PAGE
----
Patient Records

Bariatric Surgery Analysis Examines Effectiveness and Risks

Patient RecordsA comprehensive investigation into the outcomes of bariatric surgery shows that the majority of bariatric patients experience substantial and lasting weight loss and improvements in obesity-related comorbidities.

The review also confirms the relative safety of the current bariatric procedures based on a reasonable risk of complications, a low reoperation rate, and a very low mortality rate.

According to the researchers, the prevalence of obesity and outcomes of bariatric surgery are well established, but the study was important because an analysis of surgery impact has not been updated since 2003 and much has changed in the last decade.

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Bariatric Surgery Risk vs Reward

Weight Loss Expectations vs Risk in Bariatric Surgery Patients

Bariatric Surgery Risk and RewardBariatric surgery has been shown to greatly improve health and lead to significant weight loss, but all too often patient expectations are not consistent with clinical reality.

A new study published online in March in JAMA Surgery examines this matter and provides additional insight into the unrealistic expectations of patients considering weight loss surgery.

Researchers interviewed hundreds of patients considering weight loss surgery and found that most weight loss surgery patients have high weight loss expectations and are willing to accept more risk to achieve those expectations.

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FDA Lap-Band Warning

5 Points on Safety and Risks of Lap Band Surgery

Safety and Risks of Lap Band SurgeryOn December 13, 2011, the U.S. Food and Drug Administration announced that it had issued warning letters to eight California surgical centers and the marketing firm 1-800-GET-THIN LLC, for misleading advertising of the Lap-Band, a medical device approved by the FDA for weight loss in obese adults.

According to the FDA, the Lap-Band ads used by these companies failed “to provide required risk information, including warnings, precautions, possible side effects and contraindications.”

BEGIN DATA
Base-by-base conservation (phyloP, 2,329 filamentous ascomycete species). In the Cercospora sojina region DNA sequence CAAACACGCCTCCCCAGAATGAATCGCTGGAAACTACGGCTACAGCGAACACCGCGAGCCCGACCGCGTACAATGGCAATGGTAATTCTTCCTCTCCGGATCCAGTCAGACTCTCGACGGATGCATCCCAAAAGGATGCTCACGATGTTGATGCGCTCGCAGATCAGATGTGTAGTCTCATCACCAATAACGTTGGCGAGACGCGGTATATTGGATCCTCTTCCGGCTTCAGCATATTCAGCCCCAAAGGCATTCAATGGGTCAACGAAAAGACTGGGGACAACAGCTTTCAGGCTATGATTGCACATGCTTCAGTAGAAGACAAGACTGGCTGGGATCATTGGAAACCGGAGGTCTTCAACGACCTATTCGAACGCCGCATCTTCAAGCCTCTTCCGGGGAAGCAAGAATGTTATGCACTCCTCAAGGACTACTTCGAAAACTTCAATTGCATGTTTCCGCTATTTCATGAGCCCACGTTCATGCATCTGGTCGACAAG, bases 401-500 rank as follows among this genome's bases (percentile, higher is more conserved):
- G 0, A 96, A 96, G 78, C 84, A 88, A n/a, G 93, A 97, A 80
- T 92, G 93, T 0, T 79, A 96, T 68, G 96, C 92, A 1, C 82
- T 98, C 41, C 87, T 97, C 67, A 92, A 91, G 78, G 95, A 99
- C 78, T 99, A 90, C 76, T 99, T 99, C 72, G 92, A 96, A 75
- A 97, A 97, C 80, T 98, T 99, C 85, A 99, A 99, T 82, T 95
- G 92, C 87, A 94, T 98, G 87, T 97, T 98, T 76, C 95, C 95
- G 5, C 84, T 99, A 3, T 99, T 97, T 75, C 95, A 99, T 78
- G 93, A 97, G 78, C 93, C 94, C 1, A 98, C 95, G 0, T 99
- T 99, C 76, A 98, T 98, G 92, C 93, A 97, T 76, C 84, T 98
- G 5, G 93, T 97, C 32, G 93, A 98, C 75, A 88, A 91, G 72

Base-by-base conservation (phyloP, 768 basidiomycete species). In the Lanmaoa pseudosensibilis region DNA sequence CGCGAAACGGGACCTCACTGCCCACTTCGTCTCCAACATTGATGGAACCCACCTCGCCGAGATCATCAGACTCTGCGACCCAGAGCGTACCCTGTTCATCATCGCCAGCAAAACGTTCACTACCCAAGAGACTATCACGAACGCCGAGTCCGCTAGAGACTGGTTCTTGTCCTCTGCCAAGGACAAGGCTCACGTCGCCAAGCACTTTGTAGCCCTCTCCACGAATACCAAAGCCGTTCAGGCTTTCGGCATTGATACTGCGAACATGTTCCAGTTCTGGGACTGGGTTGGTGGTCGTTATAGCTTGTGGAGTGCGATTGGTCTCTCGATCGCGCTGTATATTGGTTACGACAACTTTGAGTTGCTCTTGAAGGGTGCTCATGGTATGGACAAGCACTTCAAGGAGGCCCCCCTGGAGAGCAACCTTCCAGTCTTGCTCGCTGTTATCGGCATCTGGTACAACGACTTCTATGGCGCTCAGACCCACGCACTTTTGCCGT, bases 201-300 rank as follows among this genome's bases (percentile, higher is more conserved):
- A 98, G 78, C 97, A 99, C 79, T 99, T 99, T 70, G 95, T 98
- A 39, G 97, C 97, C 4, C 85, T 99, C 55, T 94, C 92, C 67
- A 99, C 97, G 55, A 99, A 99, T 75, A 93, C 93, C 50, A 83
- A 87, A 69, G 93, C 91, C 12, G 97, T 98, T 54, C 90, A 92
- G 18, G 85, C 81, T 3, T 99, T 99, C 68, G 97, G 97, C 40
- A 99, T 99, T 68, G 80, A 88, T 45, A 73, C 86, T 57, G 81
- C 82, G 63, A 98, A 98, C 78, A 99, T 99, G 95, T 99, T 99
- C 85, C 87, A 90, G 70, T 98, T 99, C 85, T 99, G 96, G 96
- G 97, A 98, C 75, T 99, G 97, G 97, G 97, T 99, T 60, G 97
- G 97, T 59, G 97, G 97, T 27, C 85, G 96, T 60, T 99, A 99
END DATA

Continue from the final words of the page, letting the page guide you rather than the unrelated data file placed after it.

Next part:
The “FDA’s concern”, says Steven Silverman, director of the Office of Compliance in FDA’s Center for Devices and Radiological Health, “is that these ads glamorize the Lap-Band without communicating any of the risks. Consumers, who may be influenced by misleading advertising, need to be fully aware of the risks of any surgical procedure.”

In support of this action, here are five points on the safety and risks of lap band surgery for prospective patients to consider:

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Extreme Obesity

Bariatric Surgery Safety and Outcomes in Extremely Obese Patients

Bariatric Surgery in Extremely Obese PatientsA recently published study highlights the safety and feasibility of laparoscopic bariatric surgery on extremely obese patients as well as the outcomes of different surgical approaches.

Although it would seem that the most likely candidates for bariatric surgery are those with the most weight to lose, they often do not qualify for bariatric surgery. Surgery of any type, including bariatric surgery, is generally associated with greater surgical risks in patients with a very high body mass index (BMI), due to technical difficulties and severe weight related comorbidities.

In many cases, these potential risks often delay or postpone surgical intervention in extremely obese patients, even though they could greatly improve their health and quality of life with a significant reduction in excess weight that can be achieved with bariatric surgery.

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Duodenal Switch Study

More Weight Loss, More Risk: Duodenal Switch vs Gastric Bypass

Duodenal Switch Weight Loss and RisksDuodenal switch surgery leads to greater weight loss than gastric bypass, but also involves a greater risk of complications that may offset any potential benefits, according to a new study reported in a recent issue of the Annals of Internal Medicine.

Each year, in the United States, about 220,000 people undergo bariatric surgery. Gastric bypass surgery is one of the most popular procedures, while only 1% undergo the duodenal switch surgery. Other popular types of weight loss surgery are laparoscopic adjustable gastric banding and sleeve gastrectomy.

Gastric bypass and the duodenal switch both involve a restrictive and malabsorptive component to facilitate weight loss. The primary differences between the two procedures are how the stomach is resized and how much of the small intestine is bypassed. The duodenal switch is a more extreme procedure and is primarily reserved for “superobese” patients with a body mass index (BMI) of 50 or higher.

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Bariatric Surgery Risk Factors